Fri, 27 May 2011
According to Wikipedia: Alex Ross was born in 1968 and has been the music critic at The New Yorker magazine since 1996.
He graduated from Harvard University in English summa cum laude for a thesis on James Joyce, and was a DJ at college radio station, WHRB.
His first book, The Rest Is Noise: Listening to the Twentieth Century, a cultural history of music since 1900, was released in the U.S. in 2007. The book was a National Book Critics Circle Award winner, and placed on the New York Times list of the ten best books of 2007,
He has received a MacArthur Fellowship, three ASCAP-Deems Taylor Awards for music writing, and a Holtzbrinck fellowship at the American Academy in Berlin. In 2011 he will receive the Belmont Prize for Contemporary Music at the pèlerinages Art Festival in Weimar.
His second book, Listen to This, was released in the U.S. in September 2010 by Farrar, Straus and Giroux. We met recently in Ottawa to talk about his approach to criticism, why he writes about music, and the connections he makes between classical, modern and popular music. Please listen here:
Wed, 18 May 2011
Professor, poet, editor and critic, Michael Gnarowski was born in Shanghai, China in 1934. He received his Ph.D. in English literature from the University of Ottawa in 1967. While an undergraduate at McGill, he contributed to, and co-edited, Yes (1956-1970) magazine. He also wrote for and/or edited Le Chien d'or/The Golden Dog (1970-1972), Delta, Golden Dog Press (1971-1985), and Tecumseh Press, and was series editor for McGraw-Hill Ryerson's Critical Views on Canadian Writers Series (1969-1977) and co-edited Canadian Poetry (1977- ) with David Bentley.
In 1970 Gnarowski wrote a brief history and checklist of the Contact Press. Here's his entry on Contact in the Canadian Encyclopedia:
"Contact Press (1952-67) was founded as a poets' co-operative by Louis DUDEK, Raymond SOUSTER and Irving LAYTON, who were generally dissatisfied with the slight opportunities for publication available to Canadian poets. Contact went on, in the course of its 15-year history, to become the most important small press of its time. Launched at the mid-century, it published all the major Canadian poets of the period, and transformed literary life and small-press activity in Canada by its openness to a variety of poetic styles and its assertiveness of the poet's role in the production of his own work. Beginning before subsidies and government aid to Canadian book publishing had become a mainstay of such activity, Contact was a self-financed act of faith on the part of its founders.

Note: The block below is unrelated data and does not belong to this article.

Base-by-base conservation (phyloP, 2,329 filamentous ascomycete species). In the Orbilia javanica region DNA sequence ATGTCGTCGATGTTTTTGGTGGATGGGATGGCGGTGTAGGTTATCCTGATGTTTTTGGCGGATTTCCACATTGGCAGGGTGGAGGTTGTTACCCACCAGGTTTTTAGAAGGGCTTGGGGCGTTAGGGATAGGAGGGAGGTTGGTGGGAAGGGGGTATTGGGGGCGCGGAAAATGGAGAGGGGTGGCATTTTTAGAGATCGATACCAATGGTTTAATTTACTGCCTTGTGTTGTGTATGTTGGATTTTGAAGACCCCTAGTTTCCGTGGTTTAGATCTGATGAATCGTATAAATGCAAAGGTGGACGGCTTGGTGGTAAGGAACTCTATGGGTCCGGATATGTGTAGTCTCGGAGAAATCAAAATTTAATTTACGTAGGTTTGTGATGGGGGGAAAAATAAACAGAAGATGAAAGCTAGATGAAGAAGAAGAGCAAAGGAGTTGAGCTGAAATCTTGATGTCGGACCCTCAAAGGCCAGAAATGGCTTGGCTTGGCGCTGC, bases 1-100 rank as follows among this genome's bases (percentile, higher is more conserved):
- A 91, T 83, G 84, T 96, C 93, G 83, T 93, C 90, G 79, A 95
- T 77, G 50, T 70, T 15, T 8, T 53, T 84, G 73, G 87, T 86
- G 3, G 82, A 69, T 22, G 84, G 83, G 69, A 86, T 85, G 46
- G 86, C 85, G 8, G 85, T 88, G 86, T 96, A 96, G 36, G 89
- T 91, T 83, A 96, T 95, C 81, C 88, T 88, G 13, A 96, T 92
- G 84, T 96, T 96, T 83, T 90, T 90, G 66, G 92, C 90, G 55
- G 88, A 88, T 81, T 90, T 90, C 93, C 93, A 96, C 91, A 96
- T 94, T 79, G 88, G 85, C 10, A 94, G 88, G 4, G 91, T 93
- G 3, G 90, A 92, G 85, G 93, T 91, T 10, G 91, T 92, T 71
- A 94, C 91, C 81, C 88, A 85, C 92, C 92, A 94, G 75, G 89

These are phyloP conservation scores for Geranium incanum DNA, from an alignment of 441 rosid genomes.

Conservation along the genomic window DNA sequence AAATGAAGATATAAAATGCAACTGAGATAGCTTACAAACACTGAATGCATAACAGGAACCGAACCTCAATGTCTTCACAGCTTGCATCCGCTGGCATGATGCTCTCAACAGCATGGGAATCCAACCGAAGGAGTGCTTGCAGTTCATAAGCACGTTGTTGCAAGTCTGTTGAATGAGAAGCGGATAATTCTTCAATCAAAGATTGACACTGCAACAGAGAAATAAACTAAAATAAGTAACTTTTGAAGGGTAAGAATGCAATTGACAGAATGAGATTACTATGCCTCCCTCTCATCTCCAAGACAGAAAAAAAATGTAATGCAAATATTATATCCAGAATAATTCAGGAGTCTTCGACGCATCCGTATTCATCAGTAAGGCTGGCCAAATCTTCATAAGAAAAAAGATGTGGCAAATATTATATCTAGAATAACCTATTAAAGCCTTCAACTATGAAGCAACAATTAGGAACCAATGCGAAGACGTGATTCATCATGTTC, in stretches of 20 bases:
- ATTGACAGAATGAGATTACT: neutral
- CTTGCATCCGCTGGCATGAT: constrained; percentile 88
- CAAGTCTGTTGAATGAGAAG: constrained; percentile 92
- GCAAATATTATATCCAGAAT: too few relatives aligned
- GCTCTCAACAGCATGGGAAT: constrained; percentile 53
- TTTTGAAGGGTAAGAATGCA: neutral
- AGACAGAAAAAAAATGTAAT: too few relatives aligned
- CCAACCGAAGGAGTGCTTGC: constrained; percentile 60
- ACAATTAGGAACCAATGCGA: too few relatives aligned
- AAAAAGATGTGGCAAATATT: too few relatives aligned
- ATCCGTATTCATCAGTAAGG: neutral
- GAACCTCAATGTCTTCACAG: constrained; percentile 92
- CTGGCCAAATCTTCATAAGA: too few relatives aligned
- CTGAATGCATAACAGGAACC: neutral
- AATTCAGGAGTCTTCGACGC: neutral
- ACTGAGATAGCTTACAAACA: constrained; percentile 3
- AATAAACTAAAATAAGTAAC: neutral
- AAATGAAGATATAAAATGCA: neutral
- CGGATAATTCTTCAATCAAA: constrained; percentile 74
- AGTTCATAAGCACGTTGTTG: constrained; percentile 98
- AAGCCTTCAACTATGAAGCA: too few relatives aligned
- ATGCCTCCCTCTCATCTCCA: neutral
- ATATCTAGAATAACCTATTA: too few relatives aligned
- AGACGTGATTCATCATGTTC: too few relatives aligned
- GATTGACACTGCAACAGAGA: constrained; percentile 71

While its main thrust was in publishing the new work of individual poets, it produced a milestone anthology, Canadian Poems 1850-1952, co-edited by Dudek and Layton in 1952, and an avant-garde manifesto of young poets published as New Wave Canada: The New Explosion in Canadian Poetry (1966). This was a successor to Souster's Poets 56, which had featured young poets in response to Dudek's query "Où sont les jeunes?"Essentially a "no-frills" press, Contact published handsome, workmanlike books with, on occasion, a mimeographed pamphlet. Its writers ranged from F.R. SCOTT, one of the early moderns, to the newest wave represented by Margaret Atwood, George Bowering and John Newlove."
I met with Gnarowski recently at his home in Kemptville, Ontario to talk about the history, and collecting of, Contact Press. Please listen here to our conversation:
This interview is part of our Book Publisher Series which focuses on the histories of important British, American and Canadian publishing houses, and how best to go about collecting their works.
Mon, 9 May 2011
Vincent Lam is a Canadian born member of the expatriate Chinese community of Vietnam. He is an emergency physician in Toronto, and lectures at the University of Toronto. He has also worked in international air evacuation and expedition medicine in the Arctic and Antarctic. His first book, Bloodletting and Miraculous Cures, won the 2006 Scotiabank Giller Prize. We met recently in Ottawa, during the federal election, to talk about his most recent book, a biography of Tommy Douglas, part of Penguin Canada's Extraordinary Canadians series.
Of many interesting observations made during our conversation: two government programs by which Canadians define themselves (old age pensions and universal health care) were introduced during periods of minority government, when the CCF/NDP held the balance of power, and Tommy Douglas's 'socialist' government in Saskatchewan produced balanced or surplus budgets in every one of the seventeen years it was in power.
Listen here for more: